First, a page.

"To be a good scaffolder you've got to be able to overcome problems. A lot of the guys probably don't even know they're doing it, but there's quite complicated engineering and design involved in erecting scaffolding."
There are no entry requirements to work as an unqualified scaffolder working in a labouring capacity or as a trainee, as long as you work under the supervision of a qualified scaffolder.
To become qualified you must do an apprenticeship and achieve a national certificate in scaffolding, or hold an equivalent international qualification.
Six levels of scaffolding qualifications are available from a National Certificate in Scaffolding (Elementary) to a Diploma in Managing Scaffolding Operations.
National certificates in scaffolding are overseen by the industry training organisation (ITO), the Skills Organisation. National certificates in scaffolding involve both on-the-job training and theory work. Tai Poutini Polytechnic is the only recognised provider of scaffolding certificates and diplomas.
- Tai Poutini Polytechnic website - information on national certificates in scaffolding
- The Skills Organisation - industry training information on doing a scaffolding qualification
Level 1 NCEA in at least one subject is useful if you want to do a scaffolding apprenticeship through Tai Poutini polytechnic. However, the polytechnic also accepts people who can demonstrate sound written and oral skills. Useful secondary school subjects include maths and English.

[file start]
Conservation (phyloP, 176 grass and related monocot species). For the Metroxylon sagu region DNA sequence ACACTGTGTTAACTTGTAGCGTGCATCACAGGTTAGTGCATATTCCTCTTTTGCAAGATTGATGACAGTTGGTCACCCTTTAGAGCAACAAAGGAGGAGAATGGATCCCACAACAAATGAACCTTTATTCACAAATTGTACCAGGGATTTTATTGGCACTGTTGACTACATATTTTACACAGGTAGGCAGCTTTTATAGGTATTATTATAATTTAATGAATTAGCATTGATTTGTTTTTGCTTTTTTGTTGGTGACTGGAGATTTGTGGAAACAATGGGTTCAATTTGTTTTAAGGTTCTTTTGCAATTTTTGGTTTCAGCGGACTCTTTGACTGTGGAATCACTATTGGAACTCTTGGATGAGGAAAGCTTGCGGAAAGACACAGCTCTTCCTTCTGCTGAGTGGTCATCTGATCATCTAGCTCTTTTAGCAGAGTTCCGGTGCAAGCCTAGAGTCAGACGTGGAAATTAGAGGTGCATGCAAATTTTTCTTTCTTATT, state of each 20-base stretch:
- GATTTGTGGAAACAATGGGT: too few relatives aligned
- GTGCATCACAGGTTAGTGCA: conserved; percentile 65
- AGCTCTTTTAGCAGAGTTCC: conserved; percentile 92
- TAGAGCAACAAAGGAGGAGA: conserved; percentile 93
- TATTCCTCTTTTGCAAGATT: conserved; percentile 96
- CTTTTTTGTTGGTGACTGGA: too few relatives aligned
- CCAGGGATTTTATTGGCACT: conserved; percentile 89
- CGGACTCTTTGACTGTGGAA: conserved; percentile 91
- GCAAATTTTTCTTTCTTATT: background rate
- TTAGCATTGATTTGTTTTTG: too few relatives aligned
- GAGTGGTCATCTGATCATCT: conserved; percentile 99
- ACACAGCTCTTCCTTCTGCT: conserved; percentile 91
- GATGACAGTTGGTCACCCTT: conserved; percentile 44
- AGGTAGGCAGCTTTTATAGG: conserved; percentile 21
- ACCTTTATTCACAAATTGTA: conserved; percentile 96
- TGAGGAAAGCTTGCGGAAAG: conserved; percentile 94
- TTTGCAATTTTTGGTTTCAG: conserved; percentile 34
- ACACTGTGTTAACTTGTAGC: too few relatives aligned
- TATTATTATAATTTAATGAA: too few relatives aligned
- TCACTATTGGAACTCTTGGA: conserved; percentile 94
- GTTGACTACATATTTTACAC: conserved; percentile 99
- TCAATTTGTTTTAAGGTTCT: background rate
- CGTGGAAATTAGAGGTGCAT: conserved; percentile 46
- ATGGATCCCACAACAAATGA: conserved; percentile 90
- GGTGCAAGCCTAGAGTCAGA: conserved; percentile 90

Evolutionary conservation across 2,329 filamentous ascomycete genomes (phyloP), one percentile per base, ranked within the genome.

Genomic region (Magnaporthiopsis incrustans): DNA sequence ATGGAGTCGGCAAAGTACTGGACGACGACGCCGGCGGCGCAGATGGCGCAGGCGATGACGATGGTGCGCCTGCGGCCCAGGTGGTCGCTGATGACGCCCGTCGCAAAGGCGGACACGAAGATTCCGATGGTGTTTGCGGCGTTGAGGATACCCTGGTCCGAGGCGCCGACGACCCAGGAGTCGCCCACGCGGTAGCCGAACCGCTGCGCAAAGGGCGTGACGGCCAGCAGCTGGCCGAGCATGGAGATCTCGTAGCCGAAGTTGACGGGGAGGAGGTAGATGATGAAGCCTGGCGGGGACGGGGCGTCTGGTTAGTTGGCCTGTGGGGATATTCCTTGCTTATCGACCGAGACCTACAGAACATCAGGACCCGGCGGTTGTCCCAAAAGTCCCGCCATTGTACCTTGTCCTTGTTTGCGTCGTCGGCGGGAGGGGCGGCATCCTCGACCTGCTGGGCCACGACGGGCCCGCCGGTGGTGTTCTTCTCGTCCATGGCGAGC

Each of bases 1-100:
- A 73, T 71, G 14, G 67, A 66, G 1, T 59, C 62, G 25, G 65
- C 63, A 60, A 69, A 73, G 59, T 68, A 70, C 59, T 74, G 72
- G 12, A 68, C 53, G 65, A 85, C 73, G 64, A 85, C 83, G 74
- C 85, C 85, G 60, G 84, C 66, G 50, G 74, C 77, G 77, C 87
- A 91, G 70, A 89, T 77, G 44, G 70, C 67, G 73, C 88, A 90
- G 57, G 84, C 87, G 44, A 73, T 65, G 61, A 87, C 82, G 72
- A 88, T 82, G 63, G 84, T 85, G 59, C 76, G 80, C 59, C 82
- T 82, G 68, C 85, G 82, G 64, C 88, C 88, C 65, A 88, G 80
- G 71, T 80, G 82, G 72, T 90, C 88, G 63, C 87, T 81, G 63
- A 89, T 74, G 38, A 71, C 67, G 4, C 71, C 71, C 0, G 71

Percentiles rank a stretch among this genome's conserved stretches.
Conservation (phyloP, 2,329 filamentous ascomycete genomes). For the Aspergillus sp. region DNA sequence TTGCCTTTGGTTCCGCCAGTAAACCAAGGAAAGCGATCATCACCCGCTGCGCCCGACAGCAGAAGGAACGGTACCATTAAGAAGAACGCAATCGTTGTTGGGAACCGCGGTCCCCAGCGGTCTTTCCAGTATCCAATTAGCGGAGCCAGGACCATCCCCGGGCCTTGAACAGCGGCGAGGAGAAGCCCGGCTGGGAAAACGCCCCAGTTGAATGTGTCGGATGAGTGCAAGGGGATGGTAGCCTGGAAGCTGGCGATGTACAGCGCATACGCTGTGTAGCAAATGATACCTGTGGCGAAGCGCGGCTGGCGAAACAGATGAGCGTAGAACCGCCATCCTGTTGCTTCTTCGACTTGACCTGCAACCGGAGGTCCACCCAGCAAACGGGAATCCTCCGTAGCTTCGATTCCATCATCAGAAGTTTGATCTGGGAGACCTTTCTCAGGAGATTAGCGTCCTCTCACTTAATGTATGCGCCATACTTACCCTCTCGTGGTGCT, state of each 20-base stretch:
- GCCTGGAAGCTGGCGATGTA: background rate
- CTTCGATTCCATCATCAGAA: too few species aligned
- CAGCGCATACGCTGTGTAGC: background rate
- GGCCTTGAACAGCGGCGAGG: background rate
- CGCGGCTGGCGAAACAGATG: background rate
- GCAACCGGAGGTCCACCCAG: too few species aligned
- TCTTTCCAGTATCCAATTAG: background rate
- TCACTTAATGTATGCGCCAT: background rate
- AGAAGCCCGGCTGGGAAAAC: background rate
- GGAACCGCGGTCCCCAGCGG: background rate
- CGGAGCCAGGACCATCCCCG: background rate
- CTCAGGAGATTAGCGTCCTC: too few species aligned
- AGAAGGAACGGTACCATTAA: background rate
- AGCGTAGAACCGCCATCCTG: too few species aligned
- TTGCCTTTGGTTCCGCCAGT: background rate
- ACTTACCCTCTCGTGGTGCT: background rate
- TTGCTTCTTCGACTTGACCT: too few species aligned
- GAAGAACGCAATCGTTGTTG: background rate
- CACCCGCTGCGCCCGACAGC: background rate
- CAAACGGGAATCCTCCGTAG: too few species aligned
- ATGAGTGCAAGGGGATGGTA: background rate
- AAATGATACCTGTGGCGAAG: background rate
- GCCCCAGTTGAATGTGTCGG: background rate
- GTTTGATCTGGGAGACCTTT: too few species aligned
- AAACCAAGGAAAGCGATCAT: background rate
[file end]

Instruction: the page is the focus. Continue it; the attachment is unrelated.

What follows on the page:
Year 11 and 12 students can learn more about the construction industry, and gain relevant skills, by doing a National Certificate in Building, Construction and Allied Trades (Levels 1 and 2) through the BConstructive programme.
For Year 11 to 13 students, the Gateway Programme offers industry-based training that can be undertaken while still at school.
- Tertiary Education Commission website - information on the Gateway programme
- BConstructive website - information on the BConstructive programme
Scaffolders need to be:
- safety-conscious, careful, and responsible
- practical and accurate, with an eye for detail
- able to follow instructions
- able to work well in a team
- good at communicating
A good scaffolder has to be able to interpret the customer's needs, design the scaffold and build it efficiently and safely.
Graham Burke - Scaffolding Company Managing Director
Useful experience for scaffolders includes building construction work and any jobs involving physical labour.
Scaffolders need to be fit, strong and agile with good balance and hand-eye co-ordination. They must also be able to work at heights.
Find out more about training
- The Skills Organisation
- 0508 754 557 - www.skills.org.nz
- Scaffolding and Rigging Association of NZ (SARNZ) Inc
- (04) 589 0253 - firstname.lastname@example.org - sarnz.org.nz
- Tai Poutini Polytechnic
- (03) 769 9400 - email@example.com - www.tpp.ac.nz/
What are the chances of getting a job?
Opportunities for scaffolders are good due to:
- a strong residential building sector - the value of consents issued in 2013 was 28% up on the previous year